As there are many ways to define strategic alliances there are also many ways of classifying them. To tie in with Dussauge and Garrette (1999) strategic alliances can be divided into partnerships between non-competing firms and alliances between competitors, which are specified in the following. Partnerships between non-competing firms are relationships between companies from different industries, which therefore are not in direct competition with each other. They implicate international expansion joint venture, vertical partnerships and cross-industry agreements. International expansion joint venture opens a new market to the foreign partner and offers the local partner a product to distribute, e.g. Renault and Diesel Naciona, SA (DINA). Vertical partnership is collaboration at two successive working stages within the same production process, e.g. McDonald's and Coca Cola. Cooperations between completely different industries (cross-industry agreements) aspire the diversification of the activities of companies through a leverage of their abilities, e.g. Philips and DuPont de Nemours produced surface coatings for data storage. Alliances between competitors are divided into three categories, which are shared-supply alliances, quasi-concentration alliances and complementary alliances. Within shared-supply alliances rivals come together to share elements when the display for a particular production process is much greater than for the whole product. The products remain within each company, e.g. Volkswagen and Renault produced jointly automatic gear boxes. In a quasi-concentration alliance just one common product is developed, produced and marketed by all allies, e.g. the collaboration of British Aerospace, DASA and Alenia in the case of the Tornado fighter plane. In the event of complementary alliances a product produced by one company is marketed with the help of the distribution network of another company, e.g. the distribution of Mitsubishi cars by Chrysler.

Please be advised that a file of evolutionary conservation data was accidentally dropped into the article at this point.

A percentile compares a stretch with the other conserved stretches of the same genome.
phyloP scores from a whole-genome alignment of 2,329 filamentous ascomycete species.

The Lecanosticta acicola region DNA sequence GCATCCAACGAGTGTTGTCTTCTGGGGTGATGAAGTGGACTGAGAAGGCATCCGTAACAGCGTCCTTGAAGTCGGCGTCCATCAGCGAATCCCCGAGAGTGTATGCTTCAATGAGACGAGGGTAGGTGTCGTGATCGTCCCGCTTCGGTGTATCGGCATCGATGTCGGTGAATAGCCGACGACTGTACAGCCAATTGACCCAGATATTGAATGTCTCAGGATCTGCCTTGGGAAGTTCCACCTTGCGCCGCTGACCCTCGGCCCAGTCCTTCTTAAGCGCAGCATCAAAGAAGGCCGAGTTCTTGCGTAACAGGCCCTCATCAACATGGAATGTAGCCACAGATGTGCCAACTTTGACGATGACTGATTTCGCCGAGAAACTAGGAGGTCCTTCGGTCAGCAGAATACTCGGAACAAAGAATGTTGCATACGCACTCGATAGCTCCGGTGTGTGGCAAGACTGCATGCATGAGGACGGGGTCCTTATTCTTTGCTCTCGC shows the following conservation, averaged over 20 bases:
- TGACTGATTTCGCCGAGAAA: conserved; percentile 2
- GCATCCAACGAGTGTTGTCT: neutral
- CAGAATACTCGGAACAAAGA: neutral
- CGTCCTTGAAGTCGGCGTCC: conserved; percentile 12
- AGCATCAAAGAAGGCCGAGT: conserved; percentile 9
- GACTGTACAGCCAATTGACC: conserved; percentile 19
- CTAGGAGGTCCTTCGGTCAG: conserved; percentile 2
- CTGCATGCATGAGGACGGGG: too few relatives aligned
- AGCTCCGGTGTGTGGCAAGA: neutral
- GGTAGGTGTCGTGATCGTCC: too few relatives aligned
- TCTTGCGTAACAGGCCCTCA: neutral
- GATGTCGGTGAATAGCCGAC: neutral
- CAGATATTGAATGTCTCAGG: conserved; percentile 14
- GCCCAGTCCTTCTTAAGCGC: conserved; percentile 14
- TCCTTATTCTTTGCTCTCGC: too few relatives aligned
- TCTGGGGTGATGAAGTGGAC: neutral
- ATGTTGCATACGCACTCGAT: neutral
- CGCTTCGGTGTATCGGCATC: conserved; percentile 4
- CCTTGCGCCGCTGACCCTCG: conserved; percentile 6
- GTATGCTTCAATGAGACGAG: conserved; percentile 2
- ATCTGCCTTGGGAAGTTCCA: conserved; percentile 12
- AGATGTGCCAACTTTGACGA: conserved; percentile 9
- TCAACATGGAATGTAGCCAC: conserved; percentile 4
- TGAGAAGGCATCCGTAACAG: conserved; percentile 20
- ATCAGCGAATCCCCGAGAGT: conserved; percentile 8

Strategic alliances have gained popularity across many industries. The typification of alliances mentioned above show that alliances are not industry specific, but mostly cross-sectoral. They include amongst others automobile, pharmaceutical and aerospace industries. The reasons for the growing popularity of strategic alliances are quite evident. According to Segal-Horn and Faulkner (1999) one of the primary drivers of strategic alliances is the growing globalisation and regionalisation of markets. Several forces that resulted from the globalisation make the strategy of alliances very important. “The steady reduction of trade barriers has led to the dramatic growth of cross-border cooperation between companies...” (Segal-Horn and Faulkner, 1999, p. 205). The blurring of industry boundaries forces companies to face new rivals. Alliances can provide the companies with capabilities that they need to front global competitors.